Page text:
Earlier this month, we heard that AlphaBay – a marketplace for illegal drugs and falsified documents on the dark web – was facing a major outage, and it was believed that the incident was tied to plans of stealing users’ funds and vanishing into thin air.
Now, the story has taken another dramatic turn. The US Department of Justice announced today that it’s now shut down AlphaBay, following the arrest and suicide of the marketplace’s creator and administrator, Alexandre Cazes.
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That’s a huge blow to the 200,000-odd dealers and consumers of drugs, hacking tools, stolen ID documents and firearms who used to frequent the marketplace from around the globe. It’s believed to be about 20 times bigger than the infamous Silk Road network, if you go by the number of transactions conducted on the site.
26-year-old Cazes is said to have been in possession of over $23 million in assets, including real estate, luxury vehicles and cryptocurrency. His undoing: using a traceable Hotmail address (firstname.lastname@example.org) that was listed in email headers included in messages sent to users who forgot their passwords. That address was tied to numerous online accounts, including PayPal accounts, discovered in connection with AlphaBay.
A former web developer, Cazes maintained a front company called EBX Technologies in order to justify his banking transactions. EBX itself didn’t seem to conduct any business, and its site hadn’t been updated since 2015.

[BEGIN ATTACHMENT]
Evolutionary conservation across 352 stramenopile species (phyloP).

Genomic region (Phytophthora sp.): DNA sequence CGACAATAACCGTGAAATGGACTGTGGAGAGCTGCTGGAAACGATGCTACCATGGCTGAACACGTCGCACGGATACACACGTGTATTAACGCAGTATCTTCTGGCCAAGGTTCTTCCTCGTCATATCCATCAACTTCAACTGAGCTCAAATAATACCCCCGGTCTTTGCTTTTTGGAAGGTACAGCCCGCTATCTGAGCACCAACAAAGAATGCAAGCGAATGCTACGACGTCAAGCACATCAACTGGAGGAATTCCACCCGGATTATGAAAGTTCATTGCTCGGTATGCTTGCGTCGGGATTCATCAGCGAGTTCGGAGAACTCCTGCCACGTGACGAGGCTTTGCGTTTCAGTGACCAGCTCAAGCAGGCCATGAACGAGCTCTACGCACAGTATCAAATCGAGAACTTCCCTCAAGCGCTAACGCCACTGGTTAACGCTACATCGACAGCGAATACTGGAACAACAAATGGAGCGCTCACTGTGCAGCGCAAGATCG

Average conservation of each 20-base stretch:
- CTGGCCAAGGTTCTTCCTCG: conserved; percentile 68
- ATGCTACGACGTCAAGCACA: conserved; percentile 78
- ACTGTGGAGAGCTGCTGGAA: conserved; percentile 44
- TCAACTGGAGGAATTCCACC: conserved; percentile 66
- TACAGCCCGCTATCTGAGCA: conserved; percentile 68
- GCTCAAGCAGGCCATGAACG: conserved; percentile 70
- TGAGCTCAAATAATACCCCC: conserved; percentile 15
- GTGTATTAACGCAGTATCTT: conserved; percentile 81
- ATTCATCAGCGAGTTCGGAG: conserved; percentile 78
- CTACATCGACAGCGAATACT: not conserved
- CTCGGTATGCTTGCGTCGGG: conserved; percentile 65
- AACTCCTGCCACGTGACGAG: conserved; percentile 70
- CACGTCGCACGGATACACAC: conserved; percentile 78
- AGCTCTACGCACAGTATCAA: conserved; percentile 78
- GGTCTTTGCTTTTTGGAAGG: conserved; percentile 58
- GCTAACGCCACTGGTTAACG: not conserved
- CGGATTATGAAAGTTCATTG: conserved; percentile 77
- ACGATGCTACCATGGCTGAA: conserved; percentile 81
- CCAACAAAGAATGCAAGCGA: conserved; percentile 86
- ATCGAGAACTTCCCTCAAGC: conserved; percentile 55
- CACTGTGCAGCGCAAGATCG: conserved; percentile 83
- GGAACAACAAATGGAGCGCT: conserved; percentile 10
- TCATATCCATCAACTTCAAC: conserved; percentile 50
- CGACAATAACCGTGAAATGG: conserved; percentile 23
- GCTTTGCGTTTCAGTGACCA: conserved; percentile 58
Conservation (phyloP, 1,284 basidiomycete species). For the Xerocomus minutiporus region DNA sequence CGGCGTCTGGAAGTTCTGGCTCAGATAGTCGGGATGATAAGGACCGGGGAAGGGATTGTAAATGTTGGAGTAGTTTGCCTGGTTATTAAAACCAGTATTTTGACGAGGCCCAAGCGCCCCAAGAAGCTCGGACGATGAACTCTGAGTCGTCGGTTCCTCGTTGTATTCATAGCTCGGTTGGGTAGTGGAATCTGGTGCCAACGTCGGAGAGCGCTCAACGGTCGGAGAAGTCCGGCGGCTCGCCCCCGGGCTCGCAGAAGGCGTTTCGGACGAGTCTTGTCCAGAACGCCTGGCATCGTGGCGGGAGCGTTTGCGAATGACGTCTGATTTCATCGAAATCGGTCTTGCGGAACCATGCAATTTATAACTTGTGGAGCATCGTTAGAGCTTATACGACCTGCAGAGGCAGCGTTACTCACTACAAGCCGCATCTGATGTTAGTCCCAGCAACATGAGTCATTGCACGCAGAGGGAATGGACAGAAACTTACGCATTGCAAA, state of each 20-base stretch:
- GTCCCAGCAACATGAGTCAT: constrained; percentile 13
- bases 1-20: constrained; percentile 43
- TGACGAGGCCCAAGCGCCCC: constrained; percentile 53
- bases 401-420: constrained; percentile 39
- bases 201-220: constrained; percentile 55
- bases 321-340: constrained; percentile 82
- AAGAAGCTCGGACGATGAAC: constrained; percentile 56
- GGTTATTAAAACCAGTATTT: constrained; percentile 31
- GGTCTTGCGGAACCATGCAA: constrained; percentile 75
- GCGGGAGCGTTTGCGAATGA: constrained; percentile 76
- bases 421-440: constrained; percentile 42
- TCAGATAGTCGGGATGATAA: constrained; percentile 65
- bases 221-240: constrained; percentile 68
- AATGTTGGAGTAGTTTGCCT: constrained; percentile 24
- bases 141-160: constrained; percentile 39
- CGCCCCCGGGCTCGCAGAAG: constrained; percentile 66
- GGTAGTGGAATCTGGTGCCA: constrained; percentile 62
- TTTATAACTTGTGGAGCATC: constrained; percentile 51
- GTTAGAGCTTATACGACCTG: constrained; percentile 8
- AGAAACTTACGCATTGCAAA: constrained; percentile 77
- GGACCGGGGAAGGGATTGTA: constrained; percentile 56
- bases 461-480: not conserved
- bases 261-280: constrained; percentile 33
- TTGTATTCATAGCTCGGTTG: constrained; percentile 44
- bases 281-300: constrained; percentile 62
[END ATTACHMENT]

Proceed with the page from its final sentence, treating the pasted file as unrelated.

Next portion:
Cazes was arrested in Thailand on July 5, the same day that AlphaBay experienced an outage. He subsequently committed suicide on July 12 in a prison there.
The mission to take down AlphaBay was called Operation Bayonet, and saw the US partner with the National Dutch Police to take down a second dark web drug marketplace, Hansa.
Speaking in connection with the AlphaBay announcement, Attorney General Jeff Sessions claimed it to be a victory for the DoJ and a warning to dark web racketeers:
This is likely one of the most important criminal investigations of the year – taking down the largest dark net marketplace in history. Make no mistake, the forces of law and justice face a new challenge from the criminals and transnational criminal organizations who think they can commit their crimes with impunity using the dark net. The dark net is not a place to hide. The Department will continue to find, arrest, prosecute, convict, and incarcerate criminals, drug traffickers and their enablers wherever they are. We will use every tool we have to stop criminals from exploiting vulnerable people and sending so many Americans to an early grave. I believe that because of this operation, the American people are safer – safer from the threat of identity fraud and malware, and safer from deadly drugs.